Joshua Knight and Mike Ortiz, the co-owners and chefs behind East Long Beach’s newest gourmet pizza spot, got to know each other over stolen pizza.

One year ago, Knight went to Little Coyote, a bustling pizzaria on Retro Row, where he found himself waiting about an hour for his order. That’s when the general manager, Ortiz, delivered the bad news — someone had eaten his pie. But not to worry — another was on the way.

“I like the way he handled the situation,” Knight said. “We chatted, we talked, we had a beer.”

It was the start of a friendship that would eventually lead to the creation of a restaurant group, Modern Patina. Soon the pair will open Pizza Parlor LB on Dec. 29 within the former Ottimo Pizzeria, which closed earlier this year.

The new eatery will serve its pies on naturally leavened sourdough crust, meaning no dry yeast is added to kick start the process. It also means the process takes days — going from a starter to a leaven, then a leaven to dough, which sits for three days before it can be used.  The fermentation process creates gas pockets that keep the dough light, airy, and crispy.

“It’s like masa and a good tortilla are to a taco,” Knight said. “Naturally leavened sourdough pizza crust is a vessel for everything put on top of it.”

One pizza on the menu will have a house-made bacon jam with red onion for toppings and they plan to rotate Texas-style barbecue meat on pizzas. Their “Double Trouble” pie will have bacon and spicy, hand-ground Italian sausage.

One of their pies, a nod to their friends in the Tijuana Panthers, a surf-rock band from Long Beach, will be topped with Fresno chili, jalapeño and pineapple.

The chef duo are adamant about the gourmet aspect and said they won’t be cutting corners. They’re using fresh mozzarella instead of pre-shredded cheese and they spared no expense on their Italian electric oven. A pastry chef will soon join to team to draft a dessert menu that will include classics like tiramisu.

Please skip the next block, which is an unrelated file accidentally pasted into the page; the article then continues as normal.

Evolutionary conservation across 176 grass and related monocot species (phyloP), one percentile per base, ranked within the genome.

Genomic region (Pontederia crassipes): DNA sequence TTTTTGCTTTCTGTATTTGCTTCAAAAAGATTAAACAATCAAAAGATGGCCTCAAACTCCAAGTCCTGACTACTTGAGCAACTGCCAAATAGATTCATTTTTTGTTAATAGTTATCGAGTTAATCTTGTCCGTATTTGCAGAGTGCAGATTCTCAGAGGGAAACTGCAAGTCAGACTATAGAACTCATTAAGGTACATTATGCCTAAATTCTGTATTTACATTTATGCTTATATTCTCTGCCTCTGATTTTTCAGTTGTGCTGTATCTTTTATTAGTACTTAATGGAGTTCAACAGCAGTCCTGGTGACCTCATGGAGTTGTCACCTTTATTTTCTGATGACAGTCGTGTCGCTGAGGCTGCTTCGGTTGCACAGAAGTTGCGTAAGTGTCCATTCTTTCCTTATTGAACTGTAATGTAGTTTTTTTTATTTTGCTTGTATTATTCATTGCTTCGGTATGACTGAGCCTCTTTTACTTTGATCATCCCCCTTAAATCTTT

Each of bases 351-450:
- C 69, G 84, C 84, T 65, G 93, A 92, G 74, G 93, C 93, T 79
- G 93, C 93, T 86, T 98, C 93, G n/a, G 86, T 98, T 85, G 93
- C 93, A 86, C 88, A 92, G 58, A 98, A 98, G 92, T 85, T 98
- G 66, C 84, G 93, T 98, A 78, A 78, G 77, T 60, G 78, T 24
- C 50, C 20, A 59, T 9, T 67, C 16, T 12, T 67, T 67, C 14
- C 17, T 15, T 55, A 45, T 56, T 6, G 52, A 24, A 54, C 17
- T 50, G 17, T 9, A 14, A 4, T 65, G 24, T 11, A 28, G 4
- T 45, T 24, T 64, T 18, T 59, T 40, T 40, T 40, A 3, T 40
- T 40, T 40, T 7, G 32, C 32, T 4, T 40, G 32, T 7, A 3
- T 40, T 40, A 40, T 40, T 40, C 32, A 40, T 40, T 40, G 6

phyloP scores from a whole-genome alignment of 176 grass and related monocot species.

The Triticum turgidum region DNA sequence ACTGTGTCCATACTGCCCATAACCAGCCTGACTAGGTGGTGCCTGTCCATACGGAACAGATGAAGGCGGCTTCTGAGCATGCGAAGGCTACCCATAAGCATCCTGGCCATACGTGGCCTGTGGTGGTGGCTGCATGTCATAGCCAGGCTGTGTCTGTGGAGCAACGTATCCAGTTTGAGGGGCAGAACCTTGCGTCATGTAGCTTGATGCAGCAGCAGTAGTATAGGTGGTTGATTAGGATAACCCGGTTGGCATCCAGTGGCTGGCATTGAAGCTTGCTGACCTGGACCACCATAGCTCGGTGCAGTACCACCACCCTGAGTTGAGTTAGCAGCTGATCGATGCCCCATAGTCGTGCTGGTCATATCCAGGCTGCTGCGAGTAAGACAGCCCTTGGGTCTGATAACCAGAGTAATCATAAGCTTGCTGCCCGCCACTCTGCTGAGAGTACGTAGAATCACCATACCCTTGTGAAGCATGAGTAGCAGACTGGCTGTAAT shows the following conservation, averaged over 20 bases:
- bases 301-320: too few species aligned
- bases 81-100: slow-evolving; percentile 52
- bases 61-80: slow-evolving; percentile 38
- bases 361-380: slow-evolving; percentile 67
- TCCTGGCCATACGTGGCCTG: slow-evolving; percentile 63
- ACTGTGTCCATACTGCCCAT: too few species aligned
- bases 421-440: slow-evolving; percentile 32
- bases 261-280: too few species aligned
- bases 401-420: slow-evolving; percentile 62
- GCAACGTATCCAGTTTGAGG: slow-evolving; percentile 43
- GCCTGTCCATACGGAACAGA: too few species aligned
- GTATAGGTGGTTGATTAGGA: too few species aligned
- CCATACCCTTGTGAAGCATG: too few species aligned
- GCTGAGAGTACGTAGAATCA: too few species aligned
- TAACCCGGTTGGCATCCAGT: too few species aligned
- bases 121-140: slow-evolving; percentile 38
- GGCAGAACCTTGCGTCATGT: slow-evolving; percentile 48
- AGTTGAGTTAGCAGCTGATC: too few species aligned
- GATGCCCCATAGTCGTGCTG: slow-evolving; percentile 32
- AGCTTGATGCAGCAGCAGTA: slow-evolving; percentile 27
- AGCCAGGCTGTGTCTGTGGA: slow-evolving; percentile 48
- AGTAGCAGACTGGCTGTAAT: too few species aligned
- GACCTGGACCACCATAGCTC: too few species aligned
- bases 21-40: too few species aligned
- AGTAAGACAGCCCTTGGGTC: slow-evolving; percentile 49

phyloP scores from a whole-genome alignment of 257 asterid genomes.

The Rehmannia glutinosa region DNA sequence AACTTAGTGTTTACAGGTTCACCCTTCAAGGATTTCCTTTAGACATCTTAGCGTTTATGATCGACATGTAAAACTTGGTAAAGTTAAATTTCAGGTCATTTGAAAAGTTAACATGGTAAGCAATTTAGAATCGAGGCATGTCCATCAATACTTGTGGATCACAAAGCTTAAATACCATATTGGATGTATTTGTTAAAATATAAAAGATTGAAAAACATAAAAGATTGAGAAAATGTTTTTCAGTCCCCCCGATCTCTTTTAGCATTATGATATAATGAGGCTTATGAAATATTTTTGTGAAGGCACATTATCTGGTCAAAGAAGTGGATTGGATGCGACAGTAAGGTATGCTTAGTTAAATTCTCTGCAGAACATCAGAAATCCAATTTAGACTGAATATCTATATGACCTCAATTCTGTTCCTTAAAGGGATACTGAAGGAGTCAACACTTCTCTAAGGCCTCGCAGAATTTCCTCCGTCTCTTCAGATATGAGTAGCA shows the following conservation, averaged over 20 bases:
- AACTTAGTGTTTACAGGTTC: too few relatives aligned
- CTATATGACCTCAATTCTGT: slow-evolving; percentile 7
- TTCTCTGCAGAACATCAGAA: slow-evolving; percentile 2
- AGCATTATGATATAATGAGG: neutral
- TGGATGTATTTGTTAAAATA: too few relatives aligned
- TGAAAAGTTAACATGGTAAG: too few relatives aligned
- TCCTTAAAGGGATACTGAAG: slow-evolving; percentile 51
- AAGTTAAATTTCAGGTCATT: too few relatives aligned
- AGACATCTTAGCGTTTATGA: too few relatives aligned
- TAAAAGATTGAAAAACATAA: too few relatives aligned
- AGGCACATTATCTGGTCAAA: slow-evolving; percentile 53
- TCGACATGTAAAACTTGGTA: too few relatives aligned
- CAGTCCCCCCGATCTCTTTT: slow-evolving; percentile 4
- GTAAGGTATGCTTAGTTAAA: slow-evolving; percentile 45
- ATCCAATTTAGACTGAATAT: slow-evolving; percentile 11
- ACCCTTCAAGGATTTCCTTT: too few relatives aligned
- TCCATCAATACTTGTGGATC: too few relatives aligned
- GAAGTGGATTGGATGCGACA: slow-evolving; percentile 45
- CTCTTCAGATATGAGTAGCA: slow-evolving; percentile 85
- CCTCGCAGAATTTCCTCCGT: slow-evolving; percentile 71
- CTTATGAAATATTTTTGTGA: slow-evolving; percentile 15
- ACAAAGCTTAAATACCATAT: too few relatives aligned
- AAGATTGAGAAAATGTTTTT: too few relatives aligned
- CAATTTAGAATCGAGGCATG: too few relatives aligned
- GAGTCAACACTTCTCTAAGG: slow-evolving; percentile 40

An emphasis on detail and particularities around using certain equipment and tools, comes from years of working in the food industry.

For five years, Knight has owned and run a cafe near Long Beach Airport, COPA, where he’s served specialty coffee, baked goods and a host of breakfast and lunch items.

Initially, Knight had planned on opening a bakery just a few doors down from COPA in the same shopping center. But a pivot to pizza happened after he was faced with contracting conflicts within the center.

Born and raised in Long Beach, Knight is a successful entrepreneur. COPA found its footing in a part of town surrounded by residential homes, adjacent to the airport and, at the time, across from buildings where hundreds of city workers who had little food options nearby. Now, COPA is a beloved staple.

Ortiz agrees.

COPA’s OG Burrito is flour tortilla wrapped around two torta de huevos, avocado, tots, bacon and bacon jam (caramelized onions and bacon), cheese and house-made green sauce.

“It’s one of the best burritos I’ve ever had,” Ortiz said.

Ortiz, who isn’t originally from Long Beach, started at Little Coyote in 2020 a few months after it opened. He began in a front-of-house position before eventually working his way up to general manager.

His love for pizza started early on. As a child he often ate at places like Pizza Hut, but the acidity of pizzas served in fast food restaurants often triggered his acid reflux, making it difficult to enjoy the food he loved.

He recalls his mother buying him his first pizza maker, which probably came from QVC, he said.

“I’d go get me dollar dough from Fresh & Easy and just make weird ass pizzas,” he said.

After learning how to make a proper pie in his 20s, it became an obsession.

Today, there’s no shortage of pizza for Ortiz and Knight to test. Lately, they’ve admitted to eating countless pizzas, workshopping just how many pizzas they can cook in a day. And they’ve been working around the clock to find the right cooking speed, the window of heat for the oven, and so on. It’s time intensive, and at times grueling work, but they say it’s a labor of love.

“This side of Long Beach deserves something cool,” Knight said. “I own [a home] and my kids go to school up here.”

And although Long Beach has welcomed a good number of new specialty pizza establishments over the last few years, Ortiz and Knight aren’t worried about distinguishing themselves as a unique parlor. Rather, the challenge they’ve identified will be getting people to the suburbs.

“We want to make it a destination,” Ortiz said.

Pizza Parlor LB will open for its first day on Dec. 29, from noon until 9 p.m., or until pizza sells out. The parlor will open at 2936 Clark Avenue.